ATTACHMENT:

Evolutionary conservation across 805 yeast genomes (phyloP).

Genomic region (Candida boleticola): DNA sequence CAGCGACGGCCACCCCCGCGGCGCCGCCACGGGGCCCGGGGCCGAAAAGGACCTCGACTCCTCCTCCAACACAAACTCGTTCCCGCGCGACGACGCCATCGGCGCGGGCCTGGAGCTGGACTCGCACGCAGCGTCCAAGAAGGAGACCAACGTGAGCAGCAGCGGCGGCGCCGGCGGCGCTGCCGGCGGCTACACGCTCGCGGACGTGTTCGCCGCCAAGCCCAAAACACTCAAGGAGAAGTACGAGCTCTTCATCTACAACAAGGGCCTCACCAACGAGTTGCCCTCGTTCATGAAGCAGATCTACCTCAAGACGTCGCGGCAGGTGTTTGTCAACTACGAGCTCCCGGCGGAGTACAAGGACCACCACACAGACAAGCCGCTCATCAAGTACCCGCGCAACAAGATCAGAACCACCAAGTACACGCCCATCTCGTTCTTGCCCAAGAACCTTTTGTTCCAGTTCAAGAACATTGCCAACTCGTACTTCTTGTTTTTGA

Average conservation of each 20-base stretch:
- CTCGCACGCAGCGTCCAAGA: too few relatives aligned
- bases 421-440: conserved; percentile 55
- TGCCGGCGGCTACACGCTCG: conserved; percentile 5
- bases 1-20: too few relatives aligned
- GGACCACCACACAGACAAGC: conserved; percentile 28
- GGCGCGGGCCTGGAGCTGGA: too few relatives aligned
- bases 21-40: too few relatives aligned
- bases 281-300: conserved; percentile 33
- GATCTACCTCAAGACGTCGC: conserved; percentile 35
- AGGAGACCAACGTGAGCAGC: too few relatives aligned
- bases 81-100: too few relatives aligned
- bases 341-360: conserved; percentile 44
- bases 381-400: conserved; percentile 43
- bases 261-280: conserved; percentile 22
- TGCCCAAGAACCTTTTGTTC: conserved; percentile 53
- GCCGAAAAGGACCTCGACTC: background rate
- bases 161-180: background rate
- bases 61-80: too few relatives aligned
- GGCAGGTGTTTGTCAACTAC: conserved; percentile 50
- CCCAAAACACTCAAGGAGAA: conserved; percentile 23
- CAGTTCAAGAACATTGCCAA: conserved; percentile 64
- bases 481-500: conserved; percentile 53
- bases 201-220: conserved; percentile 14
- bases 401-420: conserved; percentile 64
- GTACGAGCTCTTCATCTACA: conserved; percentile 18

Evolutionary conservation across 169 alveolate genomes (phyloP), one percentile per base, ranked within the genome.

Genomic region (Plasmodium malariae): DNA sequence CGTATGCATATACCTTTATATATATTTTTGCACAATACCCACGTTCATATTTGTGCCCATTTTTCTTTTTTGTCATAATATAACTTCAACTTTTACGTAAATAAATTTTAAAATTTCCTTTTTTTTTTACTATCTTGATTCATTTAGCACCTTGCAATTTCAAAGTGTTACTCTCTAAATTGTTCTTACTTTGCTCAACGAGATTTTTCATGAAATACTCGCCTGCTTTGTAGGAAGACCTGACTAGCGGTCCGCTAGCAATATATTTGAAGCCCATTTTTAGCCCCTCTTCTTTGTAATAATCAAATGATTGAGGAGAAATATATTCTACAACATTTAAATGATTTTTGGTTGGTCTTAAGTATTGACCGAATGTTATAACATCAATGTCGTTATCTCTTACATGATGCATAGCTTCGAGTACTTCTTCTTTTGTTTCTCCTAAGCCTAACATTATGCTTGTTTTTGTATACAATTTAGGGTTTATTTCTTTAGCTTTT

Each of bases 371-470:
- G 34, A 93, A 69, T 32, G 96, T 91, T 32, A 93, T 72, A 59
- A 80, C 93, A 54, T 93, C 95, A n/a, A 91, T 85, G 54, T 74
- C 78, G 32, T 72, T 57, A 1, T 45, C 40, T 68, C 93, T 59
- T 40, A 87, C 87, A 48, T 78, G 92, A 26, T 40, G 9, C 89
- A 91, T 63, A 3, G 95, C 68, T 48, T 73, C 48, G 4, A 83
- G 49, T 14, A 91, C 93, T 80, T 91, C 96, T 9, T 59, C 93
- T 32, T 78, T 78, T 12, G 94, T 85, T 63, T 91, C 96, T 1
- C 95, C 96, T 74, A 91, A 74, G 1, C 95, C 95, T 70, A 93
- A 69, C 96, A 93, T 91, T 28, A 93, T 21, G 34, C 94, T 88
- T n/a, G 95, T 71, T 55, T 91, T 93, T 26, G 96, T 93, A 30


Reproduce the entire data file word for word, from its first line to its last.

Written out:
Evolutionary conservation across 805 yeast genomes (phyloP).

Genomic region (Candida boleticola): DNA sequence CAGCGACGGCCACCCCCGCGGCGCCGCCACGGGGCCCGGGGCCGAAAAGGACCTCGACTCCTCCTCCAACACAAACTCGTTCCCGCGCGACGACGCCATCGGCGCGGGCCTGGAGCTGGACTCGCACGCAGCGTCCAAGAAGGAGACCAACGTGAGCAGCAGCGGCGGCGCCGGCGGCGCTGCCGGCGGCTACACGCTCGCGGACGTGTTCGCCGCCAAGCCCAAAACACTCAAGGAGAAGTACGAGCTCTTCATCTACAACAAGGGCCTCACCAACGAGTTGCCCTCGTTCATGAAGCAGATCTACCTCAAGACGTCGCGGCAGGTGTTTGTCAACTACGAGCTCCCGGCGGAGTACAAGGACCACCACACAGACAAGCCGCTCATCAAGTACCCGCGCAACAAGATCAGAACCACCAAGTACACGCCCATCTCGTTCTTGCCCAAGAACCTTTTGTTCCAGTTCAAGAACATTGCCAACTCGTACTTCTTGTTTTTGA

Average conservation of each 20-base stretch:
- CTCGCACGCAGCGTCCAAGA: too few relatives aligned
- bases 421-440: conserved; percentile 55
- TGCCGGCGGCTACACGCTCG: conserved; percentile 5
- bases 1-20: too few relatives aligned
- GGACCACCACACAGACAAGC: conserved; percentile 28
- GGCGCGGGCCTGGAGCTGGA: too few relatives aligned
- bases 21-40: too few relatives aligned
- bases 281-300: conserved; percentile 33
- GATCTACCTCAAGACGTCGC: conserved; percentile 35
- AGGAGACCAACGTGAGCAGC: too few relatives aligned
- bases 81-100: too few relatives aligned
- bases 341-360: conserved; percentile 44
- bases 381-400: conserved; percentile 43
- bases 261-280: conserved; percentile 22
- TGCCCAAGAACCTTTTGTTC: conserved; percentile 53
- GCCGAAAAGGACCTCGACTC: background rate
- bases 161-180: background rate
- bases 61-80: too few relatives aligned
- GGCAGGTGTTTGTCAACTAC: conserved; percentile 50
- CCCAAAACACTCAAGGAGAA: conserved; percentile 23
- CAGTTCAAGAACATTGCCAA: conserved; percentile 64
- bases 481-500: conserved; percentile 53
- bases 201-220: conserved; percentile 14
- bases 401-420: conserved; percentile 64
- GTACGAGCTCTTCATCTACA: conserved; percentile 18

Evolutionary conservation across 169 alveolate genomes (phyloP), one percentile per base, ranked within the genome.

Genomic region (Plasmodium malariae): DNA sequence CGTATGCATATACCTTTATATATATTTTTGCACAATACCCACGTTCATATTTGTGCCCATTTTTCTTTTTTGTCATAATATAACTTCAACTTTTACGTAAATAAATTTTAAAATTTCCTTTTTTTTTTACTATCTTGATTCATTTAGCACCTTGCAATTTCAAAGTGTTACTCTCTAAATTGTTCTTACTTTGCTCAACGAGATTTTTCATGAAATACTCGCCTGCTTTGTAGGAAGACCTGACTAGCGGTCCGCTAGCAATATATTTGAAGCCCATTTTTAGCCCCTCTTCTTTGTAATAATCAAATGATTGAGGAGAAATATATTCTACAACATTTAAATGATTTTTGGTTGGTCTTAAGTATTGACCGAATGTTATAACATCAATGTCGTTATCTCTTACATGATGCATAGCTTCGAGTACTTCTTCTTTTGTTTCTCCTAAGCCTAACATTATGCTTGTTTTTGTATACAATTTAGGGTTTATTTCTTTAGCTTTT

Each of bases 371-470:
- G 34, A 93, A 69, T 32, G 96, T 91, T 32, A 93, T 72, A 59
- A 80, C 93, A 54, T 93, C 95, A n/a, A 91, T 85, G 54, T 74
- C 78, G 32, T 72, T 57, A 1, T 45, C 40, T 68, C 93, T 59
- T 40, A 87, C 87, A 48, T 78, G 92, A 26, T 40, G 9, C 89
- A 91, T 63, A 3, G 95, C 68, T 48, T 73, C 48, G 4, A 83
- G 49, T 14, A 91, C 93, T 80, T 91, C 96, T 9, T 59, C 93
- T 32, T 78, T 78, T 12, G 94, T 85, T 63, T 91, C 96, T 1
- C 95, C 96, T 74, A 91, A 74, G 1, C 95, C 95, T 70, A 93
- A 69, C 96, A 93, T 91, T 28, A 93, T 21, G 34, C 94, T 88
- T n/a, G 95, T 71, T 55, T 91, T 93, T 26, G 96, T 93, A 30